There is a bright note to this rather depressing thought…we have new partners who are also interested/invested in doing what they can to address this large (estimated 1 acre) stand. Both the Nature Conservancy (TNC) and the Grand Traverse Regional Land Conservancy (GTRLC) with some guidance of the Benzie Conservation District have completed the mapping to identify specifically where the phragmites are currently established. FoBB led our first Phrag Float in 2010 and began the mapping process. It was reported that those stands, two years later, don’t appear to have grown too much larger, which is excellent news given the drought conditions. Phragmites LOVE drought conditions on the waterways! Perhaps having ‘big guns’ on some larger grant opportunities may be the key to final beginning to address this area of concern. We are very grateful for their partnerships.

We were not able to get more than three private property owners to be willing to pay for their property’s phrag infestation and this is a concern that FoBB will be trying to address. Two of the property owners are new on the Bay and the third was Luedtke’s, at the Boneyard area. The first treatment, paid entirely with matching grant money in 2011, we had about 90% of the private property owners around the Bay give us their full support and permission to treat their properties until 2013. However, as we are all aware, grant funding is becoming more scarce as we struggle through these economically challenging times. Friends of Betsie Bay are committed to seeking all the financial possibilities we can to continue with our mission. We cannot do this without all of our help.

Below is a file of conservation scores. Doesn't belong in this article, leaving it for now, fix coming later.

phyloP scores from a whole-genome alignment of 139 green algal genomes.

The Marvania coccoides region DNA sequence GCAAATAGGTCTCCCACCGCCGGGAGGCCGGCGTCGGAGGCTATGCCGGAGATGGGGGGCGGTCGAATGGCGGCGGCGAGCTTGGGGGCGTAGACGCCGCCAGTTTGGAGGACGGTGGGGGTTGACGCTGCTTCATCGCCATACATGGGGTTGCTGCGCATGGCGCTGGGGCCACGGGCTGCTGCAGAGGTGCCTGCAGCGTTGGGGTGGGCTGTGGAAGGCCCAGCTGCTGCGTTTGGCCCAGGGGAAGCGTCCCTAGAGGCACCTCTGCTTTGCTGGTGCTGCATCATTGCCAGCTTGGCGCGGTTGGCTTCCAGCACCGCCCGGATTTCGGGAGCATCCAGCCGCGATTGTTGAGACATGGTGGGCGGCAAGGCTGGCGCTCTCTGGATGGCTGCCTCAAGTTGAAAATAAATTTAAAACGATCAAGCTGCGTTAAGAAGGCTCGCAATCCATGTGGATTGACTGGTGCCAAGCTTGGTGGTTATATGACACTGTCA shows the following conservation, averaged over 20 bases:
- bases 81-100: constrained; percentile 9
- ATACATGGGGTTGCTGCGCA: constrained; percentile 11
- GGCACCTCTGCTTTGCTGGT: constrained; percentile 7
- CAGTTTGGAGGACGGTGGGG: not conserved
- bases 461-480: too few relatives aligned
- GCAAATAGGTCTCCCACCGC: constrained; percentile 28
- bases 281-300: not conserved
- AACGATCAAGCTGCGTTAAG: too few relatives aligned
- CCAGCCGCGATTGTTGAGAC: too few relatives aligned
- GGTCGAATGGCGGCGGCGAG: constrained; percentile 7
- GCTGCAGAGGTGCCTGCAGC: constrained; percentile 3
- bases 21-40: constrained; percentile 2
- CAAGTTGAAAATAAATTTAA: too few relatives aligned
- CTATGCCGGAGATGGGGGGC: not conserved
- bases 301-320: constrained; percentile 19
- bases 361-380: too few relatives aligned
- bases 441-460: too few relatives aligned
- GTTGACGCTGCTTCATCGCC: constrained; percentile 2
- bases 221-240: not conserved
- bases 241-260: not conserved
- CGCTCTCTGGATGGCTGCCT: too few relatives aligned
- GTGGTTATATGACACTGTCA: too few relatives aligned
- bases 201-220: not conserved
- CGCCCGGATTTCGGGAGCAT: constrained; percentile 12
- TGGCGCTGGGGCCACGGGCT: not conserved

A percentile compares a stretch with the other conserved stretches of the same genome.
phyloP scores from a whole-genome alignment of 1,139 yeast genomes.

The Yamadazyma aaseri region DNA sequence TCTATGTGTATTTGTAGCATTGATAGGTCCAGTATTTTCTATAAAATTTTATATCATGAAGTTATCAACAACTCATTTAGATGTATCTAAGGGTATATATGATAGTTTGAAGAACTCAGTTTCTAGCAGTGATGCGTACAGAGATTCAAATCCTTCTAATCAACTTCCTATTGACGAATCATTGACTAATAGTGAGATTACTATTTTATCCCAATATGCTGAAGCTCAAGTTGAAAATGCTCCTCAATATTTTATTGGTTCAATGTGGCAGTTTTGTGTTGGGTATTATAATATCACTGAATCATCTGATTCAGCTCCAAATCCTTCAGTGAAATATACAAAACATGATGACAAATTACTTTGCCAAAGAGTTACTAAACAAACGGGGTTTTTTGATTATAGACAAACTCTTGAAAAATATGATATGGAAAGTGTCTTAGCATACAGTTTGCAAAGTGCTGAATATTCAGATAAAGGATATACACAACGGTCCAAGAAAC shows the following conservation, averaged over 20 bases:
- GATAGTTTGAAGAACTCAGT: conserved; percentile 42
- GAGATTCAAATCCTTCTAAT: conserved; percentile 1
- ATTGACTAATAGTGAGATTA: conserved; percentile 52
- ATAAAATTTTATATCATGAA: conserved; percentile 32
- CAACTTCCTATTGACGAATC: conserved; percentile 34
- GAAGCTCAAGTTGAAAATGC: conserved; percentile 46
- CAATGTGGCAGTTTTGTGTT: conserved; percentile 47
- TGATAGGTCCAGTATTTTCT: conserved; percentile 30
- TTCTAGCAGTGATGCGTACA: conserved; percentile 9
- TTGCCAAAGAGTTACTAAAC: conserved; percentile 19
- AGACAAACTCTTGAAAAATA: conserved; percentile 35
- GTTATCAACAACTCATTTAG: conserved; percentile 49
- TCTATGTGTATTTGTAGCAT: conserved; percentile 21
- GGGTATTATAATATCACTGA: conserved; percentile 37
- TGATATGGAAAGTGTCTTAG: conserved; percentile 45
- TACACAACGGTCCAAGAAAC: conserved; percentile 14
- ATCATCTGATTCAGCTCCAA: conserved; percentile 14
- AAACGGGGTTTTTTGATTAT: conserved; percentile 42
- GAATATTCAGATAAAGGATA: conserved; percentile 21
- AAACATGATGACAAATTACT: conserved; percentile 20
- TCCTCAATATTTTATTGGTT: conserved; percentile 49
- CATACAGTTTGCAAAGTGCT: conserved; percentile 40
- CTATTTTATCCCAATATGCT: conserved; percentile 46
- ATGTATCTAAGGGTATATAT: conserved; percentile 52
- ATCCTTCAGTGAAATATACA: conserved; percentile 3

Successful and effective phragmites treatment of private property requires neighbors willing to work and talk together! We clearly understand the affects on personal property values of letting phrags go wild. When you cannot access your waterfront property through the phragmites, you lose value to your property. When the phragmites establish dense colonies on your property, you lose water and gain more area for more phrags to establish. This then becomes a neighborhood issue. The Friends of Betsie Bay are seeking your input for how we can be of assistance in effectively getting blocks of neighbors to at least engage in conversations about becoming good stewards of your waterfront properties. Please let us know if you have any ideas that may be helpful in this educational effort.